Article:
Imperium then launches into a swingeing attack on the anti-nationalist left, targeting ‘the grotesque claims of the well-off’ for a ‘liberation from belonging’, without acknowledging how much they benefit from their own belonging. Lordon contrasts this to the reality of statelessness, the nightmare of absolute non-inclusion, surviving like the sans-papiers without rights—and indeed fighting for citizenship, for belonging. The experience of involuntary migration may rather serve to sharpen awareness of national difference: against protestations that the proletariat has no country, the workless proletarians in the Calais ‘Jungle’ are said to fight on a national basis: Eritreans against Sudanese or Syrians. To disavow national affects in the metropole while allowing them, romantically or condescendingly, for the subaltern, is mere hypocrisy. One is never totally free of national belonging: we are seized by a nation from our very first day, raised in its language and ways of thinking. Badiou, for example, is ‘profoundly French’. The Europeanist post-nationalism of Habermas and Beck is singled out in this acerbic catalogue as the grossest fallacy of all, its claim ‘to have done with the nation’ simply paving the way for a supra-national power endowed with all the characteristics its authors claim to abhor. Dardot and Laval’s Commun (2014) also comes under fire, while a detour through seventeenth-century theories of sovereignty, counterposing Bodin and Althusius, reveals the limits of a federalist political imaginary in the latter’s theory of consociatio. Ultimately, bodies are not delocalizable; the place where one lives—even as an enemy of the state, a secessionist group or a counter-cultural commune—is always part of the territory of a community. Rather than indulge in these ‘impossible disaffiliations’, Lordon calls for the sharpest critique of nationalist historiography, the record of internal repression and external aggression, as the best defence against national-chauvinist passions.
Central to Imperium’s critique of a post-national left is its dissection of the reliance of contemporary emancipatory thought on an ultimately liberal and contractual notion of society as an assembly of individuals. Against this, Lordon advances a Spinozian conception of the community constituted by convergence around a shared emotion—a common view of good and evil, for example—which the vertical of sovereignty then establishes as a condition of membership. The community’s feeling for itself exceeds the individual emotions of its members, creating something that is part of them yet goes beyond them. For Spinoza, this excess is the potentia of the multitude, which will duly bring forth a potestas. For Durkheim—a constant reference—it is the ‘moral force of a society’.
Drawing on the Spinozist mechanism of ‘imitation of affects’ to account for the genesis and closure of social totalities, Lordon argues that the verticality of power is a scalar effect, an inevitable product of social formations growing past a certain threshold, beyond the ‘synoptic condition’ in which humans can exist in mutual transparency.
As he turns to the question of social division and state power, Lordon presents us with a somewhat Hobbesian Spinozism—in stark contrast to Negri’s more Rousseauian, or anthropologically optimistic, variant.
Historically, the emergence of potestas, the vertical power required to stabilize any convergence between ‘inconstant and variable men’, in thrall to their passions, also entails a confiscation of the collective capabilities of its subjects. Shared emotion creates the opportunity for capture: if it focuses on a God who is Nature’s Rector, someone will declare himself Pontiff. Following Matheron, Lordon traces the theologico-political capture of common superstitions into ecclesiastical power. With the consolidation of institutions, its ramifications become endless: the student bending before the authority of a professor bows also to the authority of the department, which proceeds from that of the university, which in turn proceeds from that of the state. Here, with Spinoza completed by Bourdieu, but also brought into hypothetical alignment with Regulation Theory, the argument seems to be that the potentia of the multitude is realized through the institutional processes that constitute its various ‘regimes of capture’.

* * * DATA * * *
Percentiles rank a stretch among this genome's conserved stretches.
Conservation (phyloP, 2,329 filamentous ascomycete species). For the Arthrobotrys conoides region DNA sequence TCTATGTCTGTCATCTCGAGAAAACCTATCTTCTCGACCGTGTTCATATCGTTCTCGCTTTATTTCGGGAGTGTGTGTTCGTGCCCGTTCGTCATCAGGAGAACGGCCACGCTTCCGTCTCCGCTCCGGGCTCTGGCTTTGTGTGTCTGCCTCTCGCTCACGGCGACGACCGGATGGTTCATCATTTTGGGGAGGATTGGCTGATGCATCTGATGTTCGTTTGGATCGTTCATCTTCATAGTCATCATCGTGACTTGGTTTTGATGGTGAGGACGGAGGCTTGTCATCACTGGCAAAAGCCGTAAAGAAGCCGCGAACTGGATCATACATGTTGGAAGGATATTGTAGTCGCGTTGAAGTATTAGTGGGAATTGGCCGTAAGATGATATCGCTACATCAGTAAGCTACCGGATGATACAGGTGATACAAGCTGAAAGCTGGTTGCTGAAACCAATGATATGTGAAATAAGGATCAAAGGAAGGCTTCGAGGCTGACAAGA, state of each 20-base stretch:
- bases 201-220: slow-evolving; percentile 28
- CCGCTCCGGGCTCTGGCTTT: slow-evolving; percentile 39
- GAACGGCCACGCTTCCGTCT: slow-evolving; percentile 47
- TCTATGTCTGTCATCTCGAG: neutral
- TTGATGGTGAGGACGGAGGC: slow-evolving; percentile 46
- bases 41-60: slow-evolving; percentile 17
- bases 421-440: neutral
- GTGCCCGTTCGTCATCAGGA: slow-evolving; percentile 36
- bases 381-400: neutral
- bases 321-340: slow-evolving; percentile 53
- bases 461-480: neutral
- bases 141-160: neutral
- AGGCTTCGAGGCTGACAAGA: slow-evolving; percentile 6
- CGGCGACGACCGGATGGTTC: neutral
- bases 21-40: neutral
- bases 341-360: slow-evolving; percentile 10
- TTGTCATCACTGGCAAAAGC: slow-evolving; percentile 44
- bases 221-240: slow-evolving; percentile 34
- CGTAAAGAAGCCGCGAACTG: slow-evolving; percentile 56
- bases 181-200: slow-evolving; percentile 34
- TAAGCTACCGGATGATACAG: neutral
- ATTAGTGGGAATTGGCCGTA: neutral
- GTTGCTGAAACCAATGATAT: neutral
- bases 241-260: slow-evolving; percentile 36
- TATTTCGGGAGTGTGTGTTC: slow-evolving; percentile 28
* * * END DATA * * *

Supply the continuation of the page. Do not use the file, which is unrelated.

With capture comes pressure for conformity—the state’s ‘constant work’ of linguistic, monetary, fiscal and cultural unification. Lordon can share the libertarians’ hatred of institutional repression, but wants to make them recognize the authority of the ‘general state’ as an elementary structure of politics, its hard kernel, whose realization can take innumerable forms; in this sense, one can speak of a tribe-state or polis-state. The pathos of capture is expressed most vividly in the bureaucratization of oppositional forms, starting from an initial division of manual and mental labour. Lordon evokes the initial impulse to build a trade union—‘ten guys around a table decide to organize’—and its outcome, in the case of the cgt: huge office building in Montreuil, hundreds of thousands of members, a leadership radically separated from its base and very far from what anarcho-syndicalists might have dreamed of.27 Even the Paris Commune—which Lordon will soon use as a positive example—would in all probability have succumbed to the division of labour, stratification, institutionalization and the ‘endogenous force of the mechanisms of capture’, had it not had the luck to be overthrown before this rule could reveal itself.28 Lordon gleefully exposes a series of contradictions in Bakunin’s own writings: wanting to destroy the state, but bringing it in through the backdoor with ‘an association of associations’; reassuring his readers that ‘society must not be disarmed against parasitic, malfeasant citizens’ or ‘attacks on property’. But if libertarians’ ‘horizon of horizontality’ is constantly receding, this doesn’t mean there is no possibility of resisting capture. The state also produces its own limits, for other processes of unification necessarily develop beside it. The tension constitutive of both the ‘general state’ and emancipatory practice is that between capture, as the state’s inevitable excess, and a social ontology ‘from below’.